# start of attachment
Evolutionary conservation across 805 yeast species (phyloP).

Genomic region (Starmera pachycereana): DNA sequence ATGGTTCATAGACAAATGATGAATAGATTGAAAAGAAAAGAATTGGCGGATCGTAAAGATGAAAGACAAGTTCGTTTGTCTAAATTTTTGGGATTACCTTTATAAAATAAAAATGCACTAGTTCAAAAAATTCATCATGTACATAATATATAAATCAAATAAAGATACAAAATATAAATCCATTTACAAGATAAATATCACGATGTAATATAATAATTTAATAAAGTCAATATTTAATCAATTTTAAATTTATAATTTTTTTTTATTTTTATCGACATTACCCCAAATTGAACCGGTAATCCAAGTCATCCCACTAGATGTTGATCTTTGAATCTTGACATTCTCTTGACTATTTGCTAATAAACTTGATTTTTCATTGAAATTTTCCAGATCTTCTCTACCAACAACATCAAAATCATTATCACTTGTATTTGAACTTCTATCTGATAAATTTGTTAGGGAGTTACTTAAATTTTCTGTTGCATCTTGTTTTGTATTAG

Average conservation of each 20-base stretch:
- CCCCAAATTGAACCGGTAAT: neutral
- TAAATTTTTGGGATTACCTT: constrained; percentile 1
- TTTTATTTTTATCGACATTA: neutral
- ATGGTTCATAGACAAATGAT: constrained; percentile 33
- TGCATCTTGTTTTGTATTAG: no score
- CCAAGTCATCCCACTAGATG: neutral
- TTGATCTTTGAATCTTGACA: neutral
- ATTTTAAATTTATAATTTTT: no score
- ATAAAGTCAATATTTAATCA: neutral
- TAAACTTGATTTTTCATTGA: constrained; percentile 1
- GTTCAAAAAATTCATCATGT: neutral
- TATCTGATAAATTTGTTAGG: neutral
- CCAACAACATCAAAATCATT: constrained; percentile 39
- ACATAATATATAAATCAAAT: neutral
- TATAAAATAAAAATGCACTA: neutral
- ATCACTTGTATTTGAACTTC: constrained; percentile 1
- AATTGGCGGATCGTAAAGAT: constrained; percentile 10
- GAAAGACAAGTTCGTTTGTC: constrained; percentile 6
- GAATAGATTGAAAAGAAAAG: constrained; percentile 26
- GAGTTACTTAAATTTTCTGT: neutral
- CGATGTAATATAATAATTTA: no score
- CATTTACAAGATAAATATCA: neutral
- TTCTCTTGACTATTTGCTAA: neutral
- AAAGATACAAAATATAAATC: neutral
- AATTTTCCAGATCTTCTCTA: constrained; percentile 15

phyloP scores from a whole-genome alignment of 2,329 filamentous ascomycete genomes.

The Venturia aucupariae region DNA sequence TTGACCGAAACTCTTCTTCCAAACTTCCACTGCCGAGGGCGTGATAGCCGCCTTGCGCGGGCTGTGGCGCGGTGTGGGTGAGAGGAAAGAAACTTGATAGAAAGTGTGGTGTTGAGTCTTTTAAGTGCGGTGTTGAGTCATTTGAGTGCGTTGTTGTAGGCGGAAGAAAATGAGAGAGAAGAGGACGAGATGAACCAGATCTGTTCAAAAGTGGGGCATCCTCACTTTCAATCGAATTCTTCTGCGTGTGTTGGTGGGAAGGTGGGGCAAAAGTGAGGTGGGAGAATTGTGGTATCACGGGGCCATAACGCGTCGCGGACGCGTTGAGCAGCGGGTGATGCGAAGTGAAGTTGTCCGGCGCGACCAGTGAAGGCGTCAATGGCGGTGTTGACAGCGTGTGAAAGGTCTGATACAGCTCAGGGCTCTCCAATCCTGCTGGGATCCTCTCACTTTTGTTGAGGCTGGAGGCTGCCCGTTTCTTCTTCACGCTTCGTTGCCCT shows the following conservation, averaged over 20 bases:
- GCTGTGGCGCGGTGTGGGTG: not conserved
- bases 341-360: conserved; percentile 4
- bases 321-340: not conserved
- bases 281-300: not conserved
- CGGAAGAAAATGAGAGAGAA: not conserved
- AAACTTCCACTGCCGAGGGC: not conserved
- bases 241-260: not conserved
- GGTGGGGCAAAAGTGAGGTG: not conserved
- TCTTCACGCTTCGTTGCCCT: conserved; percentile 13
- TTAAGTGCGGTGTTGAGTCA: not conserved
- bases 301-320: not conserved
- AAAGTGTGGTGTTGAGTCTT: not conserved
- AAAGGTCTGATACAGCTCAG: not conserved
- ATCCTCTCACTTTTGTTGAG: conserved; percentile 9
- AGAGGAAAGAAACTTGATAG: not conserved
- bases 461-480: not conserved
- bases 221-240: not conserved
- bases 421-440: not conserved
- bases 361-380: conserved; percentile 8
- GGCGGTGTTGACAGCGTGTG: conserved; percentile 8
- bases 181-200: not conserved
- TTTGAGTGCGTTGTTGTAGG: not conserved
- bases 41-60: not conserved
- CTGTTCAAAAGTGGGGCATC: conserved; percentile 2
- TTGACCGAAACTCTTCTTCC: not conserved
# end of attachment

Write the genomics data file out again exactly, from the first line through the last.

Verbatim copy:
Evolutionary conservation across 805 yeast species (phyloP).

Genomic region (Starmera pachycereana): DNA sequence ATGGTTCATAGACAAATGATGAATAGATTGAAAAGAAAAGAATTGGCGGATCGTAAAGATGAAAGACAAGTTCGTTTGTCTAAATTTTTGGGATTACCTTTATAAAATAAAAATGCACTAGTTCAAAAAATTCATCATGTACATAATATATAAATCAAATAAAGATACAAAATATAAATCCATTTACAAGATAAATATCACGATGTAATATAATAATTTAATAAAGTCAATATTTAATCAATTTTAAATTTATAATTTTTTTTTATTTTTATCGACATTACCCCAAATTGAACCGGTAATCCAAGTCATCCCACTAGATGTTGATCTTTGAATCTTGACATTCTCTTGACTATTTGCTAATAAACTTGATTTTTCATTGAAATTTTCCAGATCTTCTCTACCAACAACATCAAAATCATTATCACTTGTATTTGAACTTCTATCTGATAAATTTGTTAGGGAGTTACTTAAATTTTCTGTTGCATCTTGTTTTGTATTAG

Average conservation of each 20-base stretch:
- CCCCAAATTGAACCGGTAAT: neutral
- TAAATTTTTGGGATTACCTT: constrained; percentile 1
- TTTTATTTTTATCGACATTA: neutral
- ATGGTTCATAGACAAATGAT: constrained; percentile 33
- TGCATCTTGTTTTGTATTAG: no score
- CCAAGTCATCCCACTAGATG: neutral
- TTGATCTTTGAATCTTGACA: neutral
- ATTTTAAATTTATAATTTTT: no score
- ATAAAGTCAATATTTAATCA: neutral
- TAAACTTGATTTTTCATTGA: constrained; percentile 1
- GTTCAAAAAATTCATCATGT: neutral
- TATCTGATAAATTTGTTAGG: neutral
- CCAACAACATCAAAATCATT: constrained; percentile 39
- ACATAATATATAAATCAAAT: neutral
- TATAAAATAAAAATGCACTA: neutral
- ATCACTTGTATTTGAACTTC: constrained; percentile 1
- AATTGGCGGATCGTAAAGAT: constrained; percentile 10
- GAAAGACAAGTTCGTTTGTC: constrained; percentile 6
- GAATAGATTGAAAAGAAAAG: constrained; percentile 26
- GAGTTACTTAAATTTTCTGT: neutral
- CGATGTAATATAATAATTTA: no score
- CATTTACAAGATAAATATCA: neutral
- TTCTCTTGACTATTTGCTAA: neutral
- AAAGATACAAAATATAAATC: neutral
- AATTTTCCAGATCTTCTCTA: constrained; percentile 15

phyloP scores from a whole-genome alignment of 2,329 filamentous ascomycete genomes.

The Venturia aucupariae region DNA sequence TTGACCGAAACTCTTCTTCCAAACTTCCACTGCCGAGGGCGTGATAGCCGCCTTGCGCGGGCTGTGGCGCGGTGTGGGTGAGAGGAAAGAAACTTGATAGAAAGTGTGGTGTTGAGTCTTTTAAGTGCGGTGTTGAGTCATTTGAGTGCGTTGTTGTAGGCGGAAGAAAATGAGAGAGAAGAGGACGAGATGAACCAGATCTGTTCAAAAGTGGGGCATCCTCACTTTCAATCGAATTCTTCTGCGTGTGTTGGTGGGAAGGTGGGGCAAAAGTGAGGTGGGAGAATTGTGGTATCACGGGGCCATAACGCGTCGCGGACGCGTTGAGCAGCGGGTGATGCGAAGTGAAGTTGTCCGGCGCGACCAGTGAAGGCGTCAATGGCGGTGTTGACAGCGTGTGAAAGGTCTGATACAGCTCAGGGCTCTCCAATCCTGCTGGGATCCTCTCACTTTTGTTGAGGCTGGAGGCTGCCCGTTTCTTCTTCACGCTTCGTTGCCCT shows the following conservation, averaged over 20 bases:
- GCTGTGGCGCGGTGTGGGTG: not conserved
- bases 341-360: conserved; percentile 4
- bases 321-340: not conserved
- bases 281-300: not conserved
- CGGAAGAAAATGAGAGAGAA: not conserved
- AAACTTCCACTGCCGAGGGC: not conserved
- bases 241-260: not conserved
- GGTGGGGCAAAAGTGAGGTG: not conserved
- TCTTCACGCTTCGTTGCCCT: conserved; percentile 13
- TTAAGTGCGGTGTTGAGTCA: not conserved
- bases 301-320: not conserved
- AAAGTGTGGTGTTGAGTCTT: not conserved
- AAAGGTCTGATACAGCTCAG: not conserved
- ATCCTCTCACTTTTGTTGAG: conserved; percentile 9
- AGAGGAAAGAAACTTGATAG: not conserved
- bases 461-480: not conserved
- bases 221-240: not conserved
- bases 421-440: not conserved
- bases 361-380: conserved; percentile 8
- GGCGGTGTTGACAGCGTGTG: conserved; percentile 8
- bases 181-200: not conserved
- TTTGAGTGCGTTGTTGTAGG: not conserved
- bases 41-60: not conserved
- CTGTTCAAAAGTGGGGCATC: conserved; percentile 2
- TTGACCGAAACTCTTCTTCC: not conserved